Cykelnerven 2024 – Day 2 – Vars to Auron

Note: On June 4-9, I participated in Cykelnerven, a cycling event that benefits the Multiple Sclerosis International Foundation (MSIF). We took on some of the toughest climbs to be used in this year’s Tour de France.


I ride for Kristi

Is it better to know or not know what lies ahead? I had a general idea but did not study the profile maps. Each night Bo would tell us what we were in store for but if I looked my sleep would be worse than it already was.

Vars, France

Yesterday was brutal. The Col du Galibier was a bucket list climb for me and it was mission accomplished. But the route after lunch was more difficult. My legs were trashed.

Vars, France – The guys in orange were our four Danish coaches

The climb to the Col de Vars is a tough one. Twelve miles of switchbacks. About two-thirds of the way up is the town of Vars where we stayed overnight. We initially were to ride the full Col de Vars climb yesterday and then go back down to the hotel but Bo changed the route, maybe when he saw me.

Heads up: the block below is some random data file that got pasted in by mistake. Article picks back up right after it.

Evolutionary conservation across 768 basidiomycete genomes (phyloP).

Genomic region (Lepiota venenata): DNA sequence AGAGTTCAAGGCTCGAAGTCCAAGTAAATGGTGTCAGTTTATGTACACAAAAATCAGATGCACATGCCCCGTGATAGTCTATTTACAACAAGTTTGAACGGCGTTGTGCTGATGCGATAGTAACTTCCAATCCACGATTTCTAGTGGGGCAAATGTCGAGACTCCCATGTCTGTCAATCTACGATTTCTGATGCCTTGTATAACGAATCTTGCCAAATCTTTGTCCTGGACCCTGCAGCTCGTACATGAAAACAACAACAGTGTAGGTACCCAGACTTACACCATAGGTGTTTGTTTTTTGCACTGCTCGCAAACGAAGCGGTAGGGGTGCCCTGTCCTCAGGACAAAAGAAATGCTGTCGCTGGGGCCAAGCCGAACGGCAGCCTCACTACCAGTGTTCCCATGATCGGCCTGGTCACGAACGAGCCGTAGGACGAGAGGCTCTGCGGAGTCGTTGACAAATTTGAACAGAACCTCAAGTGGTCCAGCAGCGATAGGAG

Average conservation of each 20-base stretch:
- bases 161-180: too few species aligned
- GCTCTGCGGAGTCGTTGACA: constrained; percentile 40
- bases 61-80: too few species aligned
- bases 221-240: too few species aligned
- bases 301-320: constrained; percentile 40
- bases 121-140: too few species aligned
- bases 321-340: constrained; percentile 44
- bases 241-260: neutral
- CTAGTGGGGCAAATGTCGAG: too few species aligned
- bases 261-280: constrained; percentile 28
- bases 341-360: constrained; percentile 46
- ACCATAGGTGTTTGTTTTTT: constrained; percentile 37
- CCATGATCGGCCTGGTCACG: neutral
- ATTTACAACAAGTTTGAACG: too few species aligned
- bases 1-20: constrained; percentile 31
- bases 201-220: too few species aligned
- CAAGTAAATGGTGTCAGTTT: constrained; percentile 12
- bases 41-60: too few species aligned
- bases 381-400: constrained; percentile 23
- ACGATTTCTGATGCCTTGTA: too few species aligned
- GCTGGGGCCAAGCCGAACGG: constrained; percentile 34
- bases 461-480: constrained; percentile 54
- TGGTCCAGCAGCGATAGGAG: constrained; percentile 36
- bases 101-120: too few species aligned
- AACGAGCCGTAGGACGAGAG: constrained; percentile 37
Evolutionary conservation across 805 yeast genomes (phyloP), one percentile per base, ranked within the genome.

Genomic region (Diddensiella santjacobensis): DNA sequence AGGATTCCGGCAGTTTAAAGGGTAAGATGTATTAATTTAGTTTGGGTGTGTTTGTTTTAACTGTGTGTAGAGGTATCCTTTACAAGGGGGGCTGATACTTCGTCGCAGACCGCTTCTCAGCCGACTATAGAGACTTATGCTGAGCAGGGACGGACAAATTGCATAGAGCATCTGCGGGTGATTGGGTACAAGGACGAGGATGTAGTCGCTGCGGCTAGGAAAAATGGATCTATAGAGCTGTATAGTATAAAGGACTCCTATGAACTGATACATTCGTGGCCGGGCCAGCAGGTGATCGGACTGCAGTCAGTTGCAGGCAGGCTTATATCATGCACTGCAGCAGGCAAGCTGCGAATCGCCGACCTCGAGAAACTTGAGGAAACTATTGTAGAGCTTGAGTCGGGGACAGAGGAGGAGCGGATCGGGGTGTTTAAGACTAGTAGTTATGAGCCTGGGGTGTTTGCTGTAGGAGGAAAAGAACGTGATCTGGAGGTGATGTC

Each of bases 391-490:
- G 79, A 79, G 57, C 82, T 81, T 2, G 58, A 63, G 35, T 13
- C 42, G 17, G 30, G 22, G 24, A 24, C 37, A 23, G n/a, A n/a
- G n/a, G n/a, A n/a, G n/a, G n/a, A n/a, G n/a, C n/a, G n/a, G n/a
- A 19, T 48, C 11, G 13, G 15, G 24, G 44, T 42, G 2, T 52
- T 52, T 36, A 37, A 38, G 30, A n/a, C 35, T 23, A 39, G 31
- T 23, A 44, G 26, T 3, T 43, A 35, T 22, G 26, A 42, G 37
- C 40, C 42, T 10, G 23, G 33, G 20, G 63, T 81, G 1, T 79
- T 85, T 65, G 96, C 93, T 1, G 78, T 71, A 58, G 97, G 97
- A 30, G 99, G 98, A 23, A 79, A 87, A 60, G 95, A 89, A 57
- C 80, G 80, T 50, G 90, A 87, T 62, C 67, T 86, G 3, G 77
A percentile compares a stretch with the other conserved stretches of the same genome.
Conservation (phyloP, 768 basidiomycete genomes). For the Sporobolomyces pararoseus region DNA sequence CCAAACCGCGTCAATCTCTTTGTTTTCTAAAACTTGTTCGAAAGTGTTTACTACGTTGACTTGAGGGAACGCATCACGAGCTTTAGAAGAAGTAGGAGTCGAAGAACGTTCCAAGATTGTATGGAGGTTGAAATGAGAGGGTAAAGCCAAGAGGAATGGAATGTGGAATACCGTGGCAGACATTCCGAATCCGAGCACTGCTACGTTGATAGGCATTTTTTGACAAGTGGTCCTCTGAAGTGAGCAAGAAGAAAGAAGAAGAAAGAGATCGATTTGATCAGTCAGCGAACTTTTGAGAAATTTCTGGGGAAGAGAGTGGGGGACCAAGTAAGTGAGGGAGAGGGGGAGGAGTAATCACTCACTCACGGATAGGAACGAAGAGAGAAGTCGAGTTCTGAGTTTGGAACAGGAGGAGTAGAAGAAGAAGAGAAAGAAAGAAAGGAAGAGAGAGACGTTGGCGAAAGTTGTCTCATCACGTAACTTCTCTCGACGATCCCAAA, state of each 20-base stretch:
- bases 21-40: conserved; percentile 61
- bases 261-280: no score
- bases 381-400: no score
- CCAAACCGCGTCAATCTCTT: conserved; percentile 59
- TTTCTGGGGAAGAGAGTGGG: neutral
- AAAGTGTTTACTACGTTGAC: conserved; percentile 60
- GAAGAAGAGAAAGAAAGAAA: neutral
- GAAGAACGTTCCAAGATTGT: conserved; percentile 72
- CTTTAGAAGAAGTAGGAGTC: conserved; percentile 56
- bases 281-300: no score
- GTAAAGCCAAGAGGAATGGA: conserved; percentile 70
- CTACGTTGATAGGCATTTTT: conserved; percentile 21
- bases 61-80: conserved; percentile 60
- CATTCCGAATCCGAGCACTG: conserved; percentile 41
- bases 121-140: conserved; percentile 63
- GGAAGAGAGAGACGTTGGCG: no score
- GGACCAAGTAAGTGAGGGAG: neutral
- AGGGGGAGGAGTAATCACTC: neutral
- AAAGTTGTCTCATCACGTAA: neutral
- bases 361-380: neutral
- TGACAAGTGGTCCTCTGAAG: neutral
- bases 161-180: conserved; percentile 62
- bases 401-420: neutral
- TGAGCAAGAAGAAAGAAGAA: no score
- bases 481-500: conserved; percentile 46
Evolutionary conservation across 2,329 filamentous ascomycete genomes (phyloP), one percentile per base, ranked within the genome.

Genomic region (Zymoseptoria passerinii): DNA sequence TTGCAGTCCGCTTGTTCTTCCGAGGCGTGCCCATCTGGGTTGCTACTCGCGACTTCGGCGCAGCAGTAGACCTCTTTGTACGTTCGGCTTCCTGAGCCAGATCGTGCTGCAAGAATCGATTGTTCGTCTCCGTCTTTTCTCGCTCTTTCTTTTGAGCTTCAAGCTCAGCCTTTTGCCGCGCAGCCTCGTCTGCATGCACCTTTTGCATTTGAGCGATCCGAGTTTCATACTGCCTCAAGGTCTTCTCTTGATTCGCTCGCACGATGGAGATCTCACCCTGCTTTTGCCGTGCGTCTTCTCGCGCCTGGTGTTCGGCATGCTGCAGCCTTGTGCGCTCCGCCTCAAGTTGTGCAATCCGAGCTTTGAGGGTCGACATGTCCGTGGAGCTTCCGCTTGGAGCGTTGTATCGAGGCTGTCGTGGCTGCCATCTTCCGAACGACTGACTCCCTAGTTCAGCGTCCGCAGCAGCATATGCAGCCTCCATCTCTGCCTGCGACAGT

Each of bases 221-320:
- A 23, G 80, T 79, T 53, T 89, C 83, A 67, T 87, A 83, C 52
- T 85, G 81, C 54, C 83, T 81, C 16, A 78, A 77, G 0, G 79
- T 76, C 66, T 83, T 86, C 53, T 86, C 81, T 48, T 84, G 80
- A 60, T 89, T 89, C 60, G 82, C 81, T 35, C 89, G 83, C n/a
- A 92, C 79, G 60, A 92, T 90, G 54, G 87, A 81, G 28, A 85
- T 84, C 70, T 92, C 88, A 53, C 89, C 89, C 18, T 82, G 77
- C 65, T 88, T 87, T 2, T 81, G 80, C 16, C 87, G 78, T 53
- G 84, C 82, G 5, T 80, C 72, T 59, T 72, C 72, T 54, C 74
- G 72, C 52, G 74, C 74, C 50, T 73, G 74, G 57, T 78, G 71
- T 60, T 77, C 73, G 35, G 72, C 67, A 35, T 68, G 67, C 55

Vars – Waiting at a construction traffic light
Conor and Toni

On the menu today was the last third of the climb up Col de Vars, four and one-half miles (7.2 km). Once we regrouped at the top we would have a 13.5-mile (21.7 km) descent. And then …

Near the summit of the Col de Vars

.. We would begin the climb of the Cine de Le Bonette. I never heard of it. But it is the highest paved road in France. Even before we began the climb we were out of water. Conor had none but I still had a full water bottle on my downtube. I poured my water into his bottle. Bo called for a support car to bring us water.

Barry at the summit of Col de Vars

We started the 15-mile climb and in the first mile, I saw a water fountain alongside the road and pulled over. Once I got restarted I came to our support car with water.


I rode solo for the entire climb. I think it was steep enough that if you were suffering, like I was, you were suffering at your own speed and pace. At one point I came upon the water car again. The occupants, Shona, Kerry, and George, yelled encouragement and asked if I needed anything. As I approached, I yelled, “Gels!, but I’m not stopping.”

Col de Vars – Annaleis

George scrambled and grabbed two gels from the car. As I passed. I held my right arm back, palm up, and George made a perfect placement of gels into my hand.

Col de Vars